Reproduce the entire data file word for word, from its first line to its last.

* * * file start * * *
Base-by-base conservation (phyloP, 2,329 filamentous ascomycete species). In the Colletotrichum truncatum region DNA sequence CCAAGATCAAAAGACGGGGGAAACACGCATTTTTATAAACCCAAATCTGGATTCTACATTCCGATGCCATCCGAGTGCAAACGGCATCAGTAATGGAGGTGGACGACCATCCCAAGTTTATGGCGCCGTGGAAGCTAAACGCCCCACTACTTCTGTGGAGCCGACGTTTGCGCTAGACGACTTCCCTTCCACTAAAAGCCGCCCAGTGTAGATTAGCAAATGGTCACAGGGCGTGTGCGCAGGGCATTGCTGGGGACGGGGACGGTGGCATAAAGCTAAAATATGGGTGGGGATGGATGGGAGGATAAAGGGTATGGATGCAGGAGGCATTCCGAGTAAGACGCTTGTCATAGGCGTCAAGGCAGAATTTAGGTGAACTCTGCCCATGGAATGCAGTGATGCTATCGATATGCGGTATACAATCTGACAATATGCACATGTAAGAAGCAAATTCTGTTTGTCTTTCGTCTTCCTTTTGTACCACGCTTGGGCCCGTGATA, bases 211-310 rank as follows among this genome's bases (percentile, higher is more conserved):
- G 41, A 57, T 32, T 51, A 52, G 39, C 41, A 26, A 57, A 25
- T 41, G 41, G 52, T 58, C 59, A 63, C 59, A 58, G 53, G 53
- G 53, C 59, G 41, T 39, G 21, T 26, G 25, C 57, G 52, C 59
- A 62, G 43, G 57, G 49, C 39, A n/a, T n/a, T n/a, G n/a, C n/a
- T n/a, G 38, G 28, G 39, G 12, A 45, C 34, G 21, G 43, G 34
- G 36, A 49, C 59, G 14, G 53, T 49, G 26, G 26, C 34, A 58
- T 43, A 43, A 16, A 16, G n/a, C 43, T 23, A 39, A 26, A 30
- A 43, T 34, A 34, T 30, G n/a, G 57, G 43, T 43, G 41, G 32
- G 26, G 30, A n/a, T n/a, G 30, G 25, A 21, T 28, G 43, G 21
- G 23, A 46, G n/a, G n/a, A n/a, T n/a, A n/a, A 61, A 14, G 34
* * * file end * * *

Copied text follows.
Base-by-base conservation (phyloP, 2,329 filamentous ascomycete species). In the Colletotrichum truncatum region DNA sequence CCAAGATCAAAAGACGGGGGAAACACGCATTTTTATAAACCCAAATCTGGATTCTACATTCCGATGCCATCCGAGTGCAAACGGCATCAGTAATGGAGGTGGACGACCATCCCAAGTTTATGGCGCCGTGGAAGCTAAACGCCCCACTACTTCTGTGGAGCCGACGTTTGCGCTAGACGACTTCCCTTCCACTAAAAGCCGCCCAGTGTAGATTAGCAAATGGTCACAGGGCGTGTGCGCAGGGCATTGCTGGGGACGGGGACGGTGGCATAAAGCTAAAATATGGGTGGGGATGGATGGGAGGATAAAGGGTATGGATGCAGGAGGCATTCCGAGTAAGACGCTTGTCATAGGCGTCAAGGCAGAATTTAGGTGAACTCTGCCCATGGAATGCAGTGATGCTATCGATATGCGGTATACAATCTGACAATATGCACATGTAAGAAGCAAATTCTGTTTGTCTTTCGTCTTCCTTTTGTACCACGCTTGGGCCCGTGATA, bases 211-310 rank as follows among this genome's bases (percentile, higher is more conserved):
- G 41, A 57, T 32, T 51, A 52, G 39, C 41, A 26, A 57, A 25
- T 41, G 41, G 52, T 58, C 59, A 63, C 59, A 58, G 53, G 53
- G 53, C 59, G 41, T 39, G 21, T 26, G 25, C 57, G 52, C 59
- A 62, G 43, G 57, G 49, C 39, A n/a, T n/a, T n/a, G n/a, C n/a
- T n/a, G 38, G 28, G 39, G 12, A 45, C 34, G 21, G 43, G 34
- G 36, A 49, C 59, G 14, G 53, T 49, G 26, G 26, C 34, A 58
- T 43, A 43, A 16, A 16, G n/a, C 43, T 23, A 39, A 26, A 30
- A 43, T 34, A 34, T 30, G n/a, G 57, G 43, T 43, G 41, G 32
- G 26, G 30, A n/a, T n/a, G 30, G 25, A 21, T 28, G 43, G 21
- G 23, A 46, G n/a, G n/a, A n/a, T n/a, A n/a, A 61, A 14, G 34